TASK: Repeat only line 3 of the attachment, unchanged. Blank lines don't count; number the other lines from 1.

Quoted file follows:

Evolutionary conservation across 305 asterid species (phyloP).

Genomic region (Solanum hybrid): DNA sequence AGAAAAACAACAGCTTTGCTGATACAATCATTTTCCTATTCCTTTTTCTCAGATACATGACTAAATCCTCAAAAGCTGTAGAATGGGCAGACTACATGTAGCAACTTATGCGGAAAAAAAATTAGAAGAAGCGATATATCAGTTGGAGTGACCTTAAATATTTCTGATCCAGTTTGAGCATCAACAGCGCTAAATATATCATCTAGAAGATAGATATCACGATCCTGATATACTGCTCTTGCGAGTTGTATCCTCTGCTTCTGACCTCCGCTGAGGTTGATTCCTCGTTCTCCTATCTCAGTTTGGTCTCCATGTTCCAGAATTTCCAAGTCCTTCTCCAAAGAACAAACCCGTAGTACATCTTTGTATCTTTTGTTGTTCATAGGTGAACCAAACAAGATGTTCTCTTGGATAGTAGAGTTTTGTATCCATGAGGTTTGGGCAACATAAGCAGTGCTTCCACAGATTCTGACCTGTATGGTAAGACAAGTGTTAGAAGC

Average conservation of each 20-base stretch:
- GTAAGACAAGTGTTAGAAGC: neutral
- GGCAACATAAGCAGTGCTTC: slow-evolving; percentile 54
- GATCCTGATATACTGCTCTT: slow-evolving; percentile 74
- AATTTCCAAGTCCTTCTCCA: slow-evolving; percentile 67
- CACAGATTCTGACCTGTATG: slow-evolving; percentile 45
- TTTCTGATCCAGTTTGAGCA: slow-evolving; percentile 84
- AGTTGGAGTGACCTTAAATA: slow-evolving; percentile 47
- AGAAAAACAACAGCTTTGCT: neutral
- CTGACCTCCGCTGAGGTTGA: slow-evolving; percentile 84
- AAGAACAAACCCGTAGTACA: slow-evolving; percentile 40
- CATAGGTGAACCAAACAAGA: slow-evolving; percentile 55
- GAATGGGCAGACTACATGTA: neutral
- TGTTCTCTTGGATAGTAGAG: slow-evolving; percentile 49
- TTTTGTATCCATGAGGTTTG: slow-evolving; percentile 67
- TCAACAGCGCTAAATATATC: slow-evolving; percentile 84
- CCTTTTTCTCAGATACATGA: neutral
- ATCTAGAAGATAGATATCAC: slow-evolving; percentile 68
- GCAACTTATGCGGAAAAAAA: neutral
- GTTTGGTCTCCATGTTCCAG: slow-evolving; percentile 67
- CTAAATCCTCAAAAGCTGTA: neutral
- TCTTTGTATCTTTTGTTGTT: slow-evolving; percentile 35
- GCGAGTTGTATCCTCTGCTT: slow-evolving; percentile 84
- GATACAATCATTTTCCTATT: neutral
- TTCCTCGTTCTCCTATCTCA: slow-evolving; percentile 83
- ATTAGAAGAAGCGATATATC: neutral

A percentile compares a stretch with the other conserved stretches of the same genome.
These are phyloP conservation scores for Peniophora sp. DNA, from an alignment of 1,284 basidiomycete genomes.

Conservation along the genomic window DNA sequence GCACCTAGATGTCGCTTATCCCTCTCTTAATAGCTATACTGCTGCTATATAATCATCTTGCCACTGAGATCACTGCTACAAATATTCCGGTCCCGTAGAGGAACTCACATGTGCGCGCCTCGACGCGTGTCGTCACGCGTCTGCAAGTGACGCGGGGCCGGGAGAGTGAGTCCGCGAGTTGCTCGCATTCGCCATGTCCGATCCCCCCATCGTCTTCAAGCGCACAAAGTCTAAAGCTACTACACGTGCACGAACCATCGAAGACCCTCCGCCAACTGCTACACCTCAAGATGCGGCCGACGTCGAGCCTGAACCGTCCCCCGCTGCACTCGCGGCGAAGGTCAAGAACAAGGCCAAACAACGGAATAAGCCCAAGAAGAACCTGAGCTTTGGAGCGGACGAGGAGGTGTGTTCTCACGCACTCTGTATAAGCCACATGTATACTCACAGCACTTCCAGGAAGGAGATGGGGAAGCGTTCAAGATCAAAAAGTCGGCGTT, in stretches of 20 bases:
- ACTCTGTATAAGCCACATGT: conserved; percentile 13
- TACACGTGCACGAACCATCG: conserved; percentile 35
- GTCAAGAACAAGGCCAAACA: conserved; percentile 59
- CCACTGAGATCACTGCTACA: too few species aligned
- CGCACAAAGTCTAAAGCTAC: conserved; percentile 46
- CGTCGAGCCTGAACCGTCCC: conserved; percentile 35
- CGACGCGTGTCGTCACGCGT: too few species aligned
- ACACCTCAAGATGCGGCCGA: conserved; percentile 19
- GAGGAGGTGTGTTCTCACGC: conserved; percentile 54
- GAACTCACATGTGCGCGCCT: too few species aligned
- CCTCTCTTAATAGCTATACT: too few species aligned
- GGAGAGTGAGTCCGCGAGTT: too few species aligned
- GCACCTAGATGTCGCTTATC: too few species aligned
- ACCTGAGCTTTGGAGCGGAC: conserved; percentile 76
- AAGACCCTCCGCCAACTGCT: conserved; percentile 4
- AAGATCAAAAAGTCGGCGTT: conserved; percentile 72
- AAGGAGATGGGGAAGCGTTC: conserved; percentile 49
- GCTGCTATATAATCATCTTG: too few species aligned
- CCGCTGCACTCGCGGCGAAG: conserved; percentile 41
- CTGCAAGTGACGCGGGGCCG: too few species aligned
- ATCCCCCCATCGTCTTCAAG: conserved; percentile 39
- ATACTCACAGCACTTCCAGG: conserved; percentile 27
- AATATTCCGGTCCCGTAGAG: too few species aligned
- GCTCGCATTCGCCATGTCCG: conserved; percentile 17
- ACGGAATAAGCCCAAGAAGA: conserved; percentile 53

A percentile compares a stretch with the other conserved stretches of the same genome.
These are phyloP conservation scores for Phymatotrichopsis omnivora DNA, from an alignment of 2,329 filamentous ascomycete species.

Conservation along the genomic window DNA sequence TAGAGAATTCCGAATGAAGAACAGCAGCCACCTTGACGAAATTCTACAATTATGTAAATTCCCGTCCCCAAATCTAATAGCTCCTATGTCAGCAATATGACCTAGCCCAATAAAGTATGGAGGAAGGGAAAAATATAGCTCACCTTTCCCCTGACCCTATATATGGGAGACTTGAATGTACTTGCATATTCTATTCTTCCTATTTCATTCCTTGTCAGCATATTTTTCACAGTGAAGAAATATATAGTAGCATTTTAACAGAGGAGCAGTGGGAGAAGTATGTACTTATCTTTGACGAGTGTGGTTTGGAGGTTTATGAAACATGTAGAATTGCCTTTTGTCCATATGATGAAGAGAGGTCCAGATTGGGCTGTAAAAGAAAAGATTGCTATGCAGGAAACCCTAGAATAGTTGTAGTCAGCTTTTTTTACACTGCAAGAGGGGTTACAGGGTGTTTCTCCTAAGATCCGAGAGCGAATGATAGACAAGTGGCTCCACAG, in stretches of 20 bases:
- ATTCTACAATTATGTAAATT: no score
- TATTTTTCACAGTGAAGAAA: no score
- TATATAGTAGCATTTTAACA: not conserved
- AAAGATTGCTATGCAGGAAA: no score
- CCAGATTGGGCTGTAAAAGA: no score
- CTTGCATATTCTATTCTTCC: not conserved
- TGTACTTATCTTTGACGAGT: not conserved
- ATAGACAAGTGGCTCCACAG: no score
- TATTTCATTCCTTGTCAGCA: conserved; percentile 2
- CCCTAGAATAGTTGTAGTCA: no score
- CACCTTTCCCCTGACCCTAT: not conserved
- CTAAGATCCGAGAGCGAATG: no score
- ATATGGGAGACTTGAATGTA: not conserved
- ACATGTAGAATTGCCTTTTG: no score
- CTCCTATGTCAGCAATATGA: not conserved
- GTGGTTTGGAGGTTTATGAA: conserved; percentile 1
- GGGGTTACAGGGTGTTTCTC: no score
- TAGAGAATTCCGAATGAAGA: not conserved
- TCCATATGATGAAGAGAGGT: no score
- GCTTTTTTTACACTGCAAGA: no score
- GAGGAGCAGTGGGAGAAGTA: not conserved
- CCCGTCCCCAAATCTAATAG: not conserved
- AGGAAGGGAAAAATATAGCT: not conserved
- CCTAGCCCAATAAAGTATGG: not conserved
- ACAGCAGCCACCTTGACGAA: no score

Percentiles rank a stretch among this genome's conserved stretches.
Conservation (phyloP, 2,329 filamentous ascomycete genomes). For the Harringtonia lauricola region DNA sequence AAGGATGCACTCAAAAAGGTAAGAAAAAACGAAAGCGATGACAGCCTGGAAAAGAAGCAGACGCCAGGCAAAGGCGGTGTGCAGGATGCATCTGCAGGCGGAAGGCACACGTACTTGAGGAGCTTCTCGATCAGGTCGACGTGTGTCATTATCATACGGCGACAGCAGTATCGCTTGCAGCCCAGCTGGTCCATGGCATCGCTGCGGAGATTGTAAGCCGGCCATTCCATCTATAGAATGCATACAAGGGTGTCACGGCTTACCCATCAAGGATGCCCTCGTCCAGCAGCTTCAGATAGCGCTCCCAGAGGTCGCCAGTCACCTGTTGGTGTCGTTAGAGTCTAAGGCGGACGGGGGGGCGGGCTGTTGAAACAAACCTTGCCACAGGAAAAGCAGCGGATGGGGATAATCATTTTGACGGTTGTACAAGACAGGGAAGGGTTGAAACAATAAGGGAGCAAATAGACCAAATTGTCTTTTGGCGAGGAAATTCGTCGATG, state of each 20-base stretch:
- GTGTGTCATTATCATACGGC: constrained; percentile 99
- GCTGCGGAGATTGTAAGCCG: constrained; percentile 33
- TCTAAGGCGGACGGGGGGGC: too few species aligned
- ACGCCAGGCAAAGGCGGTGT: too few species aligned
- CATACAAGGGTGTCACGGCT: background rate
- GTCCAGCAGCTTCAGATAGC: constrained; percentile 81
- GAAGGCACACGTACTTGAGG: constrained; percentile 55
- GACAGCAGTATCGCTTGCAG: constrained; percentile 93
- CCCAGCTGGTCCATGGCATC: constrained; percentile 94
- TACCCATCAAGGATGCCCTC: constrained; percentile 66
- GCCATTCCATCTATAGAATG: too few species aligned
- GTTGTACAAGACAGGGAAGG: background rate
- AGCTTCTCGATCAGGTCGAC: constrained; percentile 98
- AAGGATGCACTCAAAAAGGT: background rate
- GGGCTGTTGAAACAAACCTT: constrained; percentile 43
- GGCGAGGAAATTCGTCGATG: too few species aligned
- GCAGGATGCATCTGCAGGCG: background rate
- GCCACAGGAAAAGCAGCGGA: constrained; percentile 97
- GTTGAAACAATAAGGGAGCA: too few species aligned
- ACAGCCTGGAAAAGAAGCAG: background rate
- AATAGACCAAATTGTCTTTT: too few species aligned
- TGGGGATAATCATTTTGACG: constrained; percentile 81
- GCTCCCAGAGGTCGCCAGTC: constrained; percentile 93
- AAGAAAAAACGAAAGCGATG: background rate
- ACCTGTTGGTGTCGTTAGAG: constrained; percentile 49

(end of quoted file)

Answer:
Average conservation of each 20-base stretch: